Deposited onto the transparent conductive layer 34 which now contains the current collector grid 36 is a first semiconductor layer 38. Contiguous to the first semiconductor layer 38 is a second semiconductor layer 40 having a conductivity type that is different from the conductivity type of first semiconductor layer 38. A back electrical contact 42 is disposed over the second semiconductor layer 40 and in ohmic contact therewith. This configuration efficiently incorporates a front contact current collector grid into a thin-film photovoltaic device without suffering from the disadvantages of prior configurations. An electrically insulating layer is generally not necessary as the current collector grid 36 of this embodiment is sufficiently spaced apart from the back electrical contact 42.

An alternative embodiment of the subject invention is displayed in FIG. 3. In FIG. 3 there is shown a thin film photovoltaic device 50 having a substrate 52, a transparent conductive layer 54 disposed on the substrate 52, a first semiconductor layer 58, a second semiconductor layer 60, and a back electrical contact 62. A front contact current collector grid 56 is embedded in the transparent conductive layer 54, and due to its height exceeding the thickness of the transparent conductive layer 54, the grid 56 also extends partially into the substrate 52. Means for forming the channels for the current collector grid in the transparent conductive layer and the substrate may differ, but the formation of such channels can be accomplished using known etching and scribing techniques.

Another embodiment of the subject invention is depicted in FIG. 4 wherein the front contact current collector grid 76 does not extend into the substrate 72, but rather partially extends into the first semiconductor layer 78. FIG. 4 depicts a cross-section of a photovoltaic device 70 having a transparent substrate 72, a transparent conductive layer 74 deposited onto the substrate 72, a first semiconductor layer 78, a second semiconductor layer 80 having a different conductivity type than the first semiconductor layer 78, and a back electrical contact 82.

After formation of the transparent conductive layer 74, channels are formed in that layer that extend the full width of the transparent conductive layer 74. The front contact current collector grid 76 is then deposited therein and, in this embodiment, also extends upward beyond the thickness of the transparent conductive layer 74. That portion of the current collector grid 76 that is not in the transparent conductive layer 74 extends upward into the first semiconductor layer 78. However, since a significant portion of the grid is embedded in the transparent conductive layer 74, and a relatively small portion of the grid 76 extends beyond the transparent conductive layer 74, the previously cited disadvantages of having a current collector grid in thin-film semiconductor photovoltaic devices are avoided. The subsequent depositions of semiconductor layers 78 and 80 are not significantly affected by the existence of a portion of the current collector grid 76 extending above the transparent conductive layer 74.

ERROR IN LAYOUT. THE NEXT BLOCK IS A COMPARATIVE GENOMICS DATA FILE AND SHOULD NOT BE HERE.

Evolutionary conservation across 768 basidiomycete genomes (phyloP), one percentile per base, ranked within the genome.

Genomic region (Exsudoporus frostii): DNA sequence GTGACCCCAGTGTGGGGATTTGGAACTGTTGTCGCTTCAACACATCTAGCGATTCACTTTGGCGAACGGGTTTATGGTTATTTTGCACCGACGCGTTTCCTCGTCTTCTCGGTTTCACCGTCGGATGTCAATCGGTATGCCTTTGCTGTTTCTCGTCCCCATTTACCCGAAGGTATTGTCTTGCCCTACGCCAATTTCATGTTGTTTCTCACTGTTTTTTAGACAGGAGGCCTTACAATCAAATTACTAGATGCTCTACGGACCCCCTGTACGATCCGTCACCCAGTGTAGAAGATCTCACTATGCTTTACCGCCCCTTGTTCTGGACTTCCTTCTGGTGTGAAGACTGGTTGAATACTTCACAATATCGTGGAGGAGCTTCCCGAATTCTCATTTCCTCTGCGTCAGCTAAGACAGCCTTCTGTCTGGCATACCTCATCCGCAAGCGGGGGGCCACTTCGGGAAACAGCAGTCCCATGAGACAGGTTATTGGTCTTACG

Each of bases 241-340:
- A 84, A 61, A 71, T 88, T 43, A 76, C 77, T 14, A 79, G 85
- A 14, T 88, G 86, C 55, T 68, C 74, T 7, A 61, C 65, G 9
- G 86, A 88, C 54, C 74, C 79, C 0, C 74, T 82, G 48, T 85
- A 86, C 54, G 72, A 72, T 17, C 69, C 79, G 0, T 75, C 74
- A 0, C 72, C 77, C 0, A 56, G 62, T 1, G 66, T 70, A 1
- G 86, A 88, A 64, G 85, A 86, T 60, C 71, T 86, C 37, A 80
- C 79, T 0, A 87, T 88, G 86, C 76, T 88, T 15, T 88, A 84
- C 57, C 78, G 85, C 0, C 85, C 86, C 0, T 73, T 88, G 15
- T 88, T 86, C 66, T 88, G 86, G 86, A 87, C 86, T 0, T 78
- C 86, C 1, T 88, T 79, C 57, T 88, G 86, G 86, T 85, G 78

Still another embodiment of the subject invention is shown in FIG. 5. In FIG. 5 there is depicted a thin-film photovoltaic device 90 having a substrate 92, a transparent conductive layer 94, a first semiconductor layer 98, a second semiconductor layer 100, and a back electrical contact 102. A front contact current collector grid 96, having a relatively large thickness, is shown traversing the full thickness of the transparent conductive layer 94 and extending partially into the transparent substrate 92 and partially into the first semiconductor layer 98. In this embodiment, a current collector grid having relatively poor electrical conductivity or a geometry which requires a relatively large thickness can be accommodated in a thin-film semiconductor photovoltaic device without incurring the processing concerns identified herein above.

Inasmuch as the present invention is subject to many variations, modifications and changes of detail, a number of which have been expressly stated herein, it is intended that all matter described throughout this specification or shown in the accompanying drawings be interpreted as illustrative and not in a limiting sense. It should thus be evident that a device constructed in accordance with the concepts of the present invention or a method for the making thereof, and reasonable equivalents thereto, will accomplish the objects of the present invention. The scope of the invention is intended to include all modifications and variations that fall within the scope of the attached claims.

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Classifications
U.S. Classification136/256, 427/74, 257/462, 136/260, 427/76, 438/95, 438/94, 438/98
International ClassificationH01L31/0224, H01L31/18, H01L31/072
Cooperative ClassificationH01L31/18, H01L31/022425, H01L31/073, H01L31/1828, H01L31/1832, Y02E10/543
European ClassificationH01L31/073, H01L31/18, H01L31/18D, H01L31/18D2, H01L31/0224B2
Legal Events
DateCodeEventDescription
Aug 27, 1998FPAYFee payment
Year of fee payment: 12
Aug 26, 1994FPAYFee payment
Year of fee payment: 8
Aug 28, 1990FPAYFee payment
Year of fee payment: 4
Jan 29, 1985ASAssignment
Owner name: STANDARD OIL COMPANY THE CLEVELAND, OH A CORP OF
Free format text: ASSIGNMENT OF ASSIGNORS INTEREST.;ASSIGNORS:BASOL, BULENT M.;BITER, WILLIAM J.;REEL/FRAME:004417/0003
Effective date: 19850122
Owner name: STANDARD OIL COMPANY, THE, A CORP OF OH,OHIO
Free format text: ASSIGNMENT OF ASSIGNORS INTEREST;ASSIGNORS:BASOL, BULENT M.;BITER, WILLIAM J.;REEL/FRAME:004417/0003